- Open Access
Better reporting for better research: a checklist for reproducibility
© Kenall et al. 2015
- Received: 29 June 2015
- Accepted: 1 July 2015
- Published: 23 July 2015
- Preclinical Research
- BioMed Central
- Central Author
- Grant Review
- Bold Step
How easy is it to reproduce or replicate the findings of a published paper? In 2013 one researcher, Phil Bourne, asked just this. How easy would it be to reproduce the results of a computational biology paper? . The answer: 280 hours. Such a number is surprising, given the theoretical reproducibility of computational research and given Bourne was attempting to reproduce work done in his own lab. Now at the National Institutes of Health (NIH) as Associate Director of Data Sciences, Bourne is concerned with the reproducibility of all NIH funded work, not just his own—and the problem is large. In addition to work in computational biology (which theoretically should be more easily reproducible than “wet lab” work), hallmark papers in cancer through to psychology have been flagged as largely unreproducible [2, 3]. Closer to home, GigaScience has carried out similar work to quantify reproducibility in their content. Despite being scrutinized and tested by seven referees, it still took about half a man-month worth of resources to reproduce the results reported in just one of the tables . “Reproducibility” is now increasingly on the radar of funders and is making its rounds in the wider media as well, with concerns of reproducibility making headlines at The Economist  and New York Times , amongst other outlets.
It is critical to note that irreproducible work doesn’t necessarily mean fraud occurred, nor even that the findings are incorrect; likewise, reproducible research can still be incorrect. While this key point is well-understood by most scientists, this is not always easy to explain to the general public. However, as most research is paid for through tax payers, public trust in research is essential. We—researchers, funders, and publishers—must do a better job at communicating this message to the public. We must better explain that science is an activity that continually builds on and verifies itself. But we also must develop policies that better support this process—policies, for example, that promote transparency and allow for improved verification of research.
Clearly important for clinical research, verification is equally important for preclinical research, something we all have an equal stake in. No one can innovate new drugs overnight, no matter how rich they are, no matter which doctor they see. Better, more robust preclinical research benefits us all.1 Our ability to rely on published data for potential therapeutics is critical, and recently its reliability has been called into question .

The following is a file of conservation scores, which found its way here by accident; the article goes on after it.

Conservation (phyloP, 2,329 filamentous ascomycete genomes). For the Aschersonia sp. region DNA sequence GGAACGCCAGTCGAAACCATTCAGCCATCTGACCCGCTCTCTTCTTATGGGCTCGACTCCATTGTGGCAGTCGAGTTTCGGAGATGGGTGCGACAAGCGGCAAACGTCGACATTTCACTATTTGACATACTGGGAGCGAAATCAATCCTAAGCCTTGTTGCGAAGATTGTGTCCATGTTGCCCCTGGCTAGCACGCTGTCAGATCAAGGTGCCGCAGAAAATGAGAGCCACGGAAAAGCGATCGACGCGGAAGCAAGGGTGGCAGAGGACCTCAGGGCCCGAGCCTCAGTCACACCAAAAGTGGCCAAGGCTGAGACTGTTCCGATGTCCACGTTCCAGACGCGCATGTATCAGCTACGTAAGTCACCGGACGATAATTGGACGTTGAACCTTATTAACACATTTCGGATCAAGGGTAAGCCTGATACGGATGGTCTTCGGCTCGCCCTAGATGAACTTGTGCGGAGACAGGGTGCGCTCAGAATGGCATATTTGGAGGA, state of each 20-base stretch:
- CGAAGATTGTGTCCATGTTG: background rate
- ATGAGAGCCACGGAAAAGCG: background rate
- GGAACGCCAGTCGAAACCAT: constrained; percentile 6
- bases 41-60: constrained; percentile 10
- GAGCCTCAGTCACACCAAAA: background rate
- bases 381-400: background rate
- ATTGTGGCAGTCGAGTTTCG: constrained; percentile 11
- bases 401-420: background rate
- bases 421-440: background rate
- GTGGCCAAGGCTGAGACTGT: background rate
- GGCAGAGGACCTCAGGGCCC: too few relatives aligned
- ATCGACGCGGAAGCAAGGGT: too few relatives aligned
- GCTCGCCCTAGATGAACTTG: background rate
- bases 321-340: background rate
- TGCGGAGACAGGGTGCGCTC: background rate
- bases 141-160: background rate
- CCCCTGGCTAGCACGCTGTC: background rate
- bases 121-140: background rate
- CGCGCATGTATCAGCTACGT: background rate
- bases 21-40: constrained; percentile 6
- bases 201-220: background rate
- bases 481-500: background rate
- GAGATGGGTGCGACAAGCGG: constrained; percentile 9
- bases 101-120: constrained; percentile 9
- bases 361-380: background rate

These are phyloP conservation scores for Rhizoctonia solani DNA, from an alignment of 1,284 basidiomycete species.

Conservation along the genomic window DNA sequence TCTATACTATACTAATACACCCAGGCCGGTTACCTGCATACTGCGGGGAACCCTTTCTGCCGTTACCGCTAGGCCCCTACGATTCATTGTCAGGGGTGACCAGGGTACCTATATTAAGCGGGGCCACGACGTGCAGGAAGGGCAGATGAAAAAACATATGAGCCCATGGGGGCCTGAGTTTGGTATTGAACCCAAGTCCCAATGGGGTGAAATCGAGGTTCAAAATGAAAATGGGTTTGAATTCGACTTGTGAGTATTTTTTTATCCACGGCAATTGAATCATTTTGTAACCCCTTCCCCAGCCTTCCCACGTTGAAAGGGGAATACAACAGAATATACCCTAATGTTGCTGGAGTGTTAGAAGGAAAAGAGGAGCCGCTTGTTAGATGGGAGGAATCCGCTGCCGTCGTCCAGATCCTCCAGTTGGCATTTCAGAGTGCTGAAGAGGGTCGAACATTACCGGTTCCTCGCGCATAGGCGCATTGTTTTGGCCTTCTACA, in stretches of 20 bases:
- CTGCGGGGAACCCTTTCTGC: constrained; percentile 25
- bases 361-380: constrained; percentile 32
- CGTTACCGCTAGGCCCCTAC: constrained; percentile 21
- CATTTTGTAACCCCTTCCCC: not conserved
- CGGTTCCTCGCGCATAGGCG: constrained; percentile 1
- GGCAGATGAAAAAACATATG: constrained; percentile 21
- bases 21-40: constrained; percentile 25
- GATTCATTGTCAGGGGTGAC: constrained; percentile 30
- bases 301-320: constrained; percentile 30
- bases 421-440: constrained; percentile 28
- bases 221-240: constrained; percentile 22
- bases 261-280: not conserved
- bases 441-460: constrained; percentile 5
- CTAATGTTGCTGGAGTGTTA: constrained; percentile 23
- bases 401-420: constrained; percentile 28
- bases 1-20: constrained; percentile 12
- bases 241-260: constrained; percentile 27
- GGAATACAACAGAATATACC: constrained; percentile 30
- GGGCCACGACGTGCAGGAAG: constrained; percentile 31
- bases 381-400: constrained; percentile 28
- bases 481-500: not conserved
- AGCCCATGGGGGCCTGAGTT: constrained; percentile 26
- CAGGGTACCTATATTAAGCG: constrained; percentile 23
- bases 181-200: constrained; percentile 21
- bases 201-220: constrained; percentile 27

One well-publicised example of this was brought to light in an oncology study of preclinical research findings in which researchers were able to confirm only 11 % of the findings [8, 9]. Although the relevance of more robust research is clear in the area of oncology, it is also important for more exploratory research that might never make it to the preclinical setting. Funding and time are both increasingly limited, and the waste generated from follow-up work based on irreproducible research is high. A recent study by Freedman et al. estimated this at approximately $28 billion a year for preclinical research in the United States alone .
The NIH have recently taken bold steps to begin to tackle the need for better design, more appropriate analysis, and greater transparency in the conduct and reporting of research. In January 2014 the NIH announced they would fund more training for scientists in data management and restructure their grant review process to better value other research objects, such as data . But it is peer review and the editorial policies and practices of journals that have come under the greatest scrutiny, and in June 2014 a set of guidelines for reporting preclinical research were proposed by the NIH to meet the perceived need for more stringent standards . These guidelines ask journals to ensure, for example, that authors have included a minimum set of information on study design, that statistical checks have been carried out by reviewers, and that authors have been given enough information to enable animal strains, cell lines, reagents, and so on, to be uniquely identified reagents. (For a full list of requirements, see the NIH Principles and Guidelines for Reporting Preclinical Research.)
For further discussion of this around clinical trial transparency and reliability, see Ben Goldacre’s Bad Pharma.
To better support our authors in adhering to this checklist, we have also recently revised our section on data availability, detailing where authors can deposit their data and how to cite their data in their manuscript. We also have in-house staff available to work with authors to find a home for their data. http://www.biomedcentral.com/about/editorialpolicies#DataandMaterialRelease
The Center for Open Science with stakeholders from research have recently devised an easy to use set of guidelines based on eight standards and three levels of adherence. With this checklist, all journals will adhere to level 2 requirements. At present, all BioMed Central journals adhere to level 1 requirements. http://www.sciencemag.org/content/348/6242/1422.figures-only
We thankfully acknowledge the useful feedback on the checklist from Susanna Sansone at BioSharing (https://www.biosharing.org/), the entire BMC Biology and Genome Biology editorial teams, including Penny Austin and Rafal Marszalek and the Research Integrity team, especially Maria Kowalczuk and Elizabeth Moylan (http://www.biomedcentral.com/authors/biomededitors), at BioMed Central.
This editorial was published jointly in BMC Neuroscience, Genome Biology, and GigaScience.
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